Accordingly, you’ll need an that has adequate bandwidth. The chart below details the nuances that divide Standard HDI, High Speed, Premium High Speed, and Ultra High Speed HDMI. Currently, a Premium High Speed should cover the highest demands you’d ask of a 4K TV. Consumer devices that require an Ultra High Speed (e.g., 8K TVs) are still uncommon and expensive, despite more product announcements and declining prices in 2019.

(Note that the table refers to refresh rate in frames per second: 60fps is synonymous with a display refresh rate of 60Hz, and so on.)

If you’ve looked at the above chart and realized that your plans require a Premium High Speed, don’t rush out to buy one just yet. You might not need to spend any cash.

The that you already have might support all the features you need. Here’s how to figure that out.

Just connect your TV and media device using your existing cable. If you get a steady image with no artifacts, you’re good to go. No additional thinking is required.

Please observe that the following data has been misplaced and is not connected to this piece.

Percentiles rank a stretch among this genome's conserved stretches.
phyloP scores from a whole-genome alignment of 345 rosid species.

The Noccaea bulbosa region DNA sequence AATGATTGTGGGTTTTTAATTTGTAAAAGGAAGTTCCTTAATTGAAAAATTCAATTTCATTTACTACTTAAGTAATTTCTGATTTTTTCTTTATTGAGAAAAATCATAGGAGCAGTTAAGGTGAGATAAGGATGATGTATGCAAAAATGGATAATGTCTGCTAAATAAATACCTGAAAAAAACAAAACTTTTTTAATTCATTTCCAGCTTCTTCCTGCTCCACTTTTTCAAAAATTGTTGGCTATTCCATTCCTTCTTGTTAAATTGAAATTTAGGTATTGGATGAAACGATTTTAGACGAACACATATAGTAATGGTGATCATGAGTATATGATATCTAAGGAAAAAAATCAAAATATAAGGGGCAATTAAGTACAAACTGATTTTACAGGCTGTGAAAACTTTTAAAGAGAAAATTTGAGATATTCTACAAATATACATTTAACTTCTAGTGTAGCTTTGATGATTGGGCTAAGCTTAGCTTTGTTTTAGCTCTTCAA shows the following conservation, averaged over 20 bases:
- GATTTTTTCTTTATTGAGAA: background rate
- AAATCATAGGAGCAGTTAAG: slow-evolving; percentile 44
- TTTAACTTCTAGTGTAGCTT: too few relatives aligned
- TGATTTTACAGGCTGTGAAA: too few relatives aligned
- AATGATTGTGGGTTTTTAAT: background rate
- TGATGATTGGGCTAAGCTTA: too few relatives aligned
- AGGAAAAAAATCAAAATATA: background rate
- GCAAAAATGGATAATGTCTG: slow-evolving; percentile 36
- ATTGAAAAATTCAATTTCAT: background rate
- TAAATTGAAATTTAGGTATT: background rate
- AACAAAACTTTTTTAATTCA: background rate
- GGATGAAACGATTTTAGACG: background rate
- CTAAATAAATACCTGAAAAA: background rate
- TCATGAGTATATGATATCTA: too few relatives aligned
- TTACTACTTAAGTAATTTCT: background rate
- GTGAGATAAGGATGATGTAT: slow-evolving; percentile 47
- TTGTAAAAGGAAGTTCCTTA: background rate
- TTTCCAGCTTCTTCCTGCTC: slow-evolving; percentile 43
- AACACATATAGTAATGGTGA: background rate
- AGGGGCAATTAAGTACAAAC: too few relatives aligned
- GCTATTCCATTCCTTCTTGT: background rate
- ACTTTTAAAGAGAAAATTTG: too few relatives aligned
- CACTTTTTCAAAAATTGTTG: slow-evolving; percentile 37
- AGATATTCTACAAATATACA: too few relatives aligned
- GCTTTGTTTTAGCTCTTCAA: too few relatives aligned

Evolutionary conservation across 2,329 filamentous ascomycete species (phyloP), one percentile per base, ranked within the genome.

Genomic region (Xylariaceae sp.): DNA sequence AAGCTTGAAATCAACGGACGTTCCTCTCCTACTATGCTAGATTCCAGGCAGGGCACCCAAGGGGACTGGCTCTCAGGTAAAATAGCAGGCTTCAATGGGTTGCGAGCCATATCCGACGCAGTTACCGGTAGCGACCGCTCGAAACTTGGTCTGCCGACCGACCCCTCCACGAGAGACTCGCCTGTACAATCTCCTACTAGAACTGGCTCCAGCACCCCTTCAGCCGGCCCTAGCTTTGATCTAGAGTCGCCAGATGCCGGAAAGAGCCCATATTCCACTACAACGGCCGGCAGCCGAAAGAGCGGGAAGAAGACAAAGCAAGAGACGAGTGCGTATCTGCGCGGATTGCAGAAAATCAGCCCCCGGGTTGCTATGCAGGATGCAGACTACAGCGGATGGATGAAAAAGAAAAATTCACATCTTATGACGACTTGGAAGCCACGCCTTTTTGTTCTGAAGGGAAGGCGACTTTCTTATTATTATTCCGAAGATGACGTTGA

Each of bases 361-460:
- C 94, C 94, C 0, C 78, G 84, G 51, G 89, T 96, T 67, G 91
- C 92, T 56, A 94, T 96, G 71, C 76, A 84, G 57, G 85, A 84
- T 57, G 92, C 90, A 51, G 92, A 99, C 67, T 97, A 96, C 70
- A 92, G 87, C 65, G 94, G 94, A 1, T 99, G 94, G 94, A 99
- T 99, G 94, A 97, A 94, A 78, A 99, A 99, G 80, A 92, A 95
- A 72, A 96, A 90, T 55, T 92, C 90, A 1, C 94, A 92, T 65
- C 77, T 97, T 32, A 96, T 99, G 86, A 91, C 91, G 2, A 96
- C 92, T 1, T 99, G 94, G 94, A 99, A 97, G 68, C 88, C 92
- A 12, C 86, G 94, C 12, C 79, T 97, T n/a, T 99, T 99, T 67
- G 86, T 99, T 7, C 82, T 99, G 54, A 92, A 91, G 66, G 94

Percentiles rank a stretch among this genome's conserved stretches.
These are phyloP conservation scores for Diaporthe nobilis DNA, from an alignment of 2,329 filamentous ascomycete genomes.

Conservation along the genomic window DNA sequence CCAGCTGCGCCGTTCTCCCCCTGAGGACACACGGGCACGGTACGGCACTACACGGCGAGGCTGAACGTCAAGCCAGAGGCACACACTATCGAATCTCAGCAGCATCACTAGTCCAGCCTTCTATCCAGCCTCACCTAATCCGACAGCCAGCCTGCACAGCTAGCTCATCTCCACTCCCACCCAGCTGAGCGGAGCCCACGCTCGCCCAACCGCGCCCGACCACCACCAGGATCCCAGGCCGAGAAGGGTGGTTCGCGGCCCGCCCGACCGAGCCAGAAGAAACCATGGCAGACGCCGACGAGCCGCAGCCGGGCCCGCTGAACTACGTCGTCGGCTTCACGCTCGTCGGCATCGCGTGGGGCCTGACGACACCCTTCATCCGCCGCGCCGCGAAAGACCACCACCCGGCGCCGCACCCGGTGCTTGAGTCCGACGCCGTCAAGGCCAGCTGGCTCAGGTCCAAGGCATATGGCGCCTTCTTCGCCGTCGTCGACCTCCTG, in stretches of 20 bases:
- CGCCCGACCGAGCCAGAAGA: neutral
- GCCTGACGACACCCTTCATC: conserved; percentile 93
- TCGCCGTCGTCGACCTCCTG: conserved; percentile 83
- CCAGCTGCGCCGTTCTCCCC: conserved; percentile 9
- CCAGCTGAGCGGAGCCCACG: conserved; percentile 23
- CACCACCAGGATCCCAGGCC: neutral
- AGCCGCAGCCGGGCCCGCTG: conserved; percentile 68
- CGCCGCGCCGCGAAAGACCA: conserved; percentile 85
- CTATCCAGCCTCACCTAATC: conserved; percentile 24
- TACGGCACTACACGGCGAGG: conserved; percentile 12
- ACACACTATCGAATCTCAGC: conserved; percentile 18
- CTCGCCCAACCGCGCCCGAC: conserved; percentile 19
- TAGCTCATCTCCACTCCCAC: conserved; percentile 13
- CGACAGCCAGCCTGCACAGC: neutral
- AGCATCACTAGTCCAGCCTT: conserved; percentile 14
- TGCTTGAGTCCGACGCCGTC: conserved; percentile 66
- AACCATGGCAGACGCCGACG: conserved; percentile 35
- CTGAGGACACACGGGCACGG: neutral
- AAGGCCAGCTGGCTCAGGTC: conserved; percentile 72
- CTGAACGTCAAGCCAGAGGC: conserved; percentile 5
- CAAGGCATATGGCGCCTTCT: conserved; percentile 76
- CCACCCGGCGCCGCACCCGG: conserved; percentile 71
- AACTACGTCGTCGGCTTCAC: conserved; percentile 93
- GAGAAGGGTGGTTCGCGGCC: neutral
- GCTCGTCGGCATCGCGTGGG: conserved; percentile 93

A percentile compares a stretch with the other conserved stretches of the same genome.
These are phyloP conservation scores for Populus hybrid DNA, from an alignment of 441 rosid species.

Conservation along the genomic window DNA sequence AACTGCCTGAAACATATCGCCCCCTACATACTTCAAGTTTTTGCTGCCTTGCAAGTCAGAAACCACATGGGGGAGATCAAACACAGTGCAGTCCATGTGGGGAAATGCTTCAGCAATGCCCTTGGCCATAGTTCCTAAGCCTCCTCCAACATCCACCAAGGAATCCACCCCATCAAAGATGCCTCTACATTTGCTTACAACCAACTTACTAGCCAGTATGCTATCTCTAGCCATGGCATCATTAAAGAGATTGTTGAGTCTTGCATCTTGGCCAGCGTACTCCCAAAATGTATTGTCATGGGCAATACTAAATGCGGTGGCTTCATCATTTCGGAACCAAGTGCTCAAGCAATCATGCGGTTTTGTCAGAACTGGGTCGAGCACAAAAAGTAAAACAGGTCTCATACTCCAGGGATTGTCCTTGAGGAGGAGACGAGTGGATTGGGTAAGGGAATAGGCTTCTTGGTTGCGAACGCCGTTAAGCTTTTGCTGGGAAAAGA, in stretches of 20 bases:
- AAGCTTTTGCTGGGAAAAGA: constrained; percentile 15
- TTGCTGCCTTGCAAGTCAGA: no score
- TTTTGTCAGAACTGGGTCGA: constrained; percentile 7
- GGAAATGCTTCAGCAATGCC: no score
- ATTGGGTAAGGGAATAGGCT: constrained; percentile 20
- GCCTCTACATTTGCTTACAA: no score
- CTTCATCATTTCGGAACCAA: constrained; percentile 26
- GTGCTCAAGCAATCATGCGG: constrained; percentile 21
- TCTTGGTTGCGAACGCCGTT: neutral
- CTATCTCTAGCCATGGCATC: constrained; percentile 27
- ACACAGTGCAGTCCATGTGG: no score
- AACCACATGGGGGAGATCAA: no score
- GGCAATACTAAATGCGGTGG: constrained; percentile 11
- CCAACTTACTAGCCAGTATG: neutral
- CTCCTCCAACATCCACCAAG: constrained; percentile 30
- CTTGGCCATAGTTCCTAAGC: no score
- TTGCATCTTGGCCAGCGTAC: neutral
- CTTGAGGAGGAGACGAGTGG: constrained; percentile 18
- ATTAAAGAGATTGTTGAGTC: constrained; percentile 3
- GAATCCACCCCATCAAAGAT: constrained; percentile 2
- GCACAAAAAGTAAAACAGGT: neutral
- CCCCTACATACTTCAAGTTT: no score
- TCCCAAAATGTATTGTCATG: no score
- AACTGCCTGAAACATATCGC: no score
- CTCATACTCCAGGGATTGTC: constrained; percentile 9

You can determine if your existing cable is adequate in one of two ways.

Of the two methods, the second is a little more reliable—typically, you’ll immediately get a signal (or you won’t.) But it’s usually best to start with method one first and then try method two. If you end up with a blank screen during method two, switching back to viewable settings can be a hassle depending on your device.

You want to hide your inside the wall

If you’ve hung your TV on the wall and now want to run your cables inside the wall to keep them out of sight, you likely won’t be able to use an already on-hand. Professional installer use in-wall-rated for this purpose, and so should you if you’re doing the work yourself: An in-wall-rated cable is made to resist fire (like during a power surge or if something nearby is burning) and not give off toxic smoke if it does.